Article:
How To Keep Your Hair Color From Turning Brassy

If you've ever tried to lighten your locks, whether through a professional or an at-home kit, you've probably been disappointed a time or two. Even if you pick out the perfect shade of hair color, over time, you can end up with less than perfect results. If your attempts at going blonde have been anything but fun, you need to know how to keep your hair color from turning brassy.

Understanding why the hair can turn an orange tint over time requires a simple science lesson. According to Naturally Curly, when the hair is bleached, its natural pigment is diluted but not completely removed. The brassiness happens when the tones that are left in the hair aren't properly neutralized. As StyleCaster pointed out, those with naturally darker hair are more susceptible to those annoying brassy tones.

The kind of shampoo you use, the amount of time you spend in the sun, and even the minerals found in the water in your shower can all contribute to the less than flattering orange tones you are seeing in your dyed hair. But there's no need to sign up for the circus. Protecting your hair from heat, adding a filter to your shower, and shampooing less often can help extend the life of your gorgeous blonde hair.

So the next time you dye, try some of the tips on this list to keep your hair looking it's best. Now, if only someone would share these tips with Donald Trump.


Change Your Shampoo

According to StyleCaster, shampoos with sulfates can turn your hair color to a brassy hue. Good Housekeeping recommended washing your hair with a shampoo with a blue or violet pigment weekly to cancel out those brassy tones.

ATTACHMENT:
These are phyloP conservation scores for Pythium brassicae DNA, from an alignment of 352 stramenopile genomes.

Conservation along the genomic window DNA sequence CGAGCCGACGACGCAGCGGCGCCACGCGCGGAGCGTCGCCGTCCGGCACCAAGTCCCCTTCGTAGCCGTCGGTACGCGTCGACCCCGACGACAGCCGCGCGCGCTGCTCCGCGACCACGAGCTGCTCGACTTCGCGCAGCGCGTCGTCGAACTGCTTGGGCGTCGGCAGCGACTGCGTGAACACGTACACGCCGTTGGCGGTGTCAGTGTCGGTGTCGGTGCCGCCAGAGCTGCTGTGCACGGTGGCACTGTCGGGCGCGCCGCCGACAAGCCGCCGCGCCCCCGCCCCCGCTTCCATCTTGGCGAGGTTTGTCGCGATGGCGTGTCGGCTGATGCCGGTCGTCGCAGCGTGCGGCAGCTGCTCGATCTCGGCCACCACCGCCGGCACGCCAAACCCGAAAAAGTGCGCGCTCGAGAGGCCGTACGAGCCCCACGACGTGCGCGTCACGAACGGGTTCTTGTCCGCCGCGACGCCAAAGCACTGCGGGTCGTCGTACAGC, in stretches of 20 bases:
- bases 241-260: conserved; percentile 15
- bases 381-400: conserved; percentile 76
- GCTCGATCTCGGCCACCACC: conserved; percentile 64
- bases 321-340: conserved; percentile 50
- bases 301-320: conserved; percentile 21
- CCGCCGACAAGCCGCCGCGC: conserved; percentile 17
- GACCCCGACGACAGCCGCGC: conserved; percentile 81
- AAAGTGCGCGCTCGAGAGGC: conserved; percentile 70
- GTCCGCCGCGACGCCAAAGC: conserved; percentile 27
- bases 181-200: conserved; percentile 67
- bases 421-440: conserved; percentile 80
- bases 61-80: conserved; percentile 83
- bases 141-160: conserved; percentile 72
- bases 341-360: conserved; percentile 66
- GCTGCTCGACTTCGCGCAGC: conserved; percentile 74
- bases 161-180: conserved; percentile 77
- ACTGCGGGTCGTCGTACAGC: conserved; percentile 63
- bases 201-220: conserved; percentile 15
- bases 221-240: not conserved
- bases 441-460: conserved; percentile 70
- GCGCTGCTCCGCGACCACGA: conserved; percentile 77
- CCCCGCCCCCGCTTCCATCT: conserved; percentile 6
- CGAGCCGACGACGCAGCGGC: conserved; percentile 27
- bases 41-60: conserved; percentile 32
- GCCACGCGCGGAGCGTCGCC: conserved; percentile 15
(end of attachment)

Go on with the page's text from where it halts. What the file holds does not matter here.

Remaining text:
Stay Out Of The Sun

If you're going to be out in the sun, make sure you protect your bleached hair with a sun hat to preserve the color. According to Naturally Curly, exposure to the sun will make your brassiness worse.


Lose The Lemons

You might think that using Sun-In or lemon juice on your dyed hair will help it preserve it's sun-kissed glow, but you're probably doing more harm than good. As StyleCaster mentioned, using lemons and lightening sprays can make your hair look orange.


Use A Toner

When you lighten your hair, it is important to neutralize the warm tones with a toner to avoid a disappointing result. Naturally Curly suggested using a toner right after lightening your hair to reduce the brassiness.


Change Your Water

According to Refinery29, the minerals found in tap water contribute to the discoloration of your hair. Rather than buying bottled water for every shampoo, try attaching a filter to your shower to help maintain your color.


Hold Off On The Heat

Protecting your hair from heat damage is important part of maintaining your color. As InStyle suggested, use a lower temperature and heat protecting products when heat styling your hair.


Prep For The Pool

The chlorine in a swimming pool can completely strip the toner from your hair and change your hair color as a result. To prevent some of the damage, Refinery29 suggested wetting your hair in the shower and applying some conditioner before hopping in the pool.


Shampoo Less Often

Shampooing can strip your hair of the color pigments. The more you wash your hair, the faster your hair will go brassy. According to XO Jane, you should avoid washing your color treated hair more than once a week. Instead, try dry shampoo to extend the life of your color.